I thoroughly recommend it to everyone who has an interest in why we humans behave the way we do. Goldstein on PBS “Wide Angle,” Dec. Goldstein on women at war, Minnesota Goldstein pevehouse international relations pdf Radio, Oct. Article: “War” in Michael S.
Kimmel and Amy Aronson, eds. Encyclopedia of Men and Masculinities, Santa Barbara: ABC-CLIO, 2004. An unusual and unorthodox approach that works very well indeed. Peace in the 21st Century? A perfect book for our time. Skyhorse, 2015, coauthor Mark I.
A powerful family drama and a reminder of the price veterans pay long after the fighting ends. An important book for all Americans. A well-balanced analysis of theories about the economic long wave. Anthropology, Psychology, Gender Studies, Economic History, and Political Economy, 2001-2004. Looking for a different Joshua Goldstein? One of the biggest issue facing international relations is one of collective goods.
The issue with the collective goods problem is that national interests often times trumps global interests. Because countries are sovereign entities, it is difficult to regulate what one country does over another. Some problems that may arise are countries have different ideas and different standards, as well as different goals and needs for their country. There are a large number of factors that determine why countries make the decisions that they do, but there are principles to solving these collective goods dilemmas. The three basic principles are dominance, reciprocity and identity.
The principle of dominance solves the collective goods problem by establishing power hierarchy in which those at the top control those below. Then social conflicts over things such as resources are resolved automatically in the favor of the higher ranking actor. Staying on top of a status hierarchy does not depend on strength alone, rather the top actor may be the one most adept at forming and maintaining alliances among the group’s capable members. The advantage to the dominance solution is that, like government, it forces members of the group to contribute to the common good and minimizes open conflict within the group. Some drawbacks would be conflict over position in the hierarchy can occasionally harm the group’s stability. The second principle of the collective goods problem is reciprocity. Reciprocity solves the problem by rewarding or punishing behavior that pursues self interest at the expense of the group.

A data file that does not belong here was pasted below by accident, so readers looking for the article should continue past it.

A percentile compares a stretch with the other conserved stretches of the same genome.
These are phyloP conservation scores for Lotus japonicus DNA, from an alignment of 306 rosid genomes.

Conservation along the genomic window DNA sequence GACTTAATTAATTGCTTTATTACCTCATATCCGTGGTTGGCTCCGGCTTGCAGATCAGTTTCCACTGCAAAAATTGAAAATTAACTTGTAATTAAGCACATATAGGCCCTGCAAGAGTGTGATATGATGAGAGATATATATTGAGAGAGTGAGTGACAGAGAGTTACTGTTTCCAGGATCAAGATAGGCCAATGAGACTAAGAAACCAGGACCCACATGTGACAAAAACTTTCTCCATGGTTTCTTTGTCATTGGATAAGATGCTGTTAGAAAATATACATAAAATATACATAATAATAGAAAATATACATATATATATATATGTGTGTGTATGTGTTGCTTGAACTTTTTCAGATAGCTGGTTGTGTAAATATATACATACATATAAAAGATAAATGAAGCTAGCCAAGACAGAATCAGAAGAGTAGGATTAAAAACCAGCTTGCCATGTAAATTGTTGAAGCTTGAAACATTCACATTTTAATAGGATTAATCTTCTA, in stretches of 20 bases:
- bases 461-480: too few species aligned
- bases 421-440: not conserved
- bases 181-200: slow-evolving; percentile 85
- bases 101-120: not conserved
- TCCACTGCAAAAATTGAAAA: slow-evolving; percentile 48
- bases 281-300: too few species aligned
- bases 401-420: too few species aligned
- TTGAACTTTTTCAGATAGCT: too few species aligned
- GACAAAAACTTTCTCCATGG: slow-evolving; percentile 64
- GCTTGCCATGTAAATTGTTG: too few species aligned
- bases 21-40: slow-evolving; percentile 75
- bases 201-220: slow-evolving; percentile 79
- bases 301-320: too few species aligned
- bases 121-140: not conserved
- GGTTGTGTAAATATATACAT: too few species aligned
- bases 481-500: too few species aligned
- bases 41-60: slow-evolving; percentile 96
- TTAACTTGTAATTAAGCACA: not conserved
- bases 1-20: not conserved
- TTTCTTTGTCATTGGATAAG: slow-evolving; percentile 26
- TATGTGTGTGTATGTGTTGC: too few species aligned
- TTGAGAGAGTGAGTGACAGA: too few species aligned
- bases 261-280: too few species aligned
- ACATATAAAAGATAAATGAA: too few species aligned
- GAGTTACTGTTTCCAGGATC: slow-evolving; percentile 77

The disadvantage of reciprocity as a solution to the collective goods problem is that it can lead to a downward spiral as each side punishes what it perceives to be negative acts by the other. In international relations, reciprocity forms the basis of most of the norms, and institutions in the international system. If one country opens its markets for another’s goods, the other will open its markets in return. On the contrary, if one country expels a number of foreign diplomats from a country for spying, the other country will respond by expelling the same amount of diplomats. The third principle is the principle of identity which does not rely on self-interest. In each case, individual members will accept solutions to the collective goods problem that do not benefit them as individuals, but because the benefits are shared among the collective group. In international relations, relatively large foreign aid contributions cannot be explained well by self-interest but arise from the countries’ self defined identities as members of the international communities.
Identity communities play important roles in overcoming difficult collective goods problems including the issue of who contributes to development assistance, world health and UN peacekeeping missions. Some examples of collective goods problems are nuclear proliferation, global warming, and refugees and immigration. Nuclear proliferation is an issue that affects the whole international community. In a society of nations, there is no central authority, and sovereign countries do not necessarily have to answer to anyone.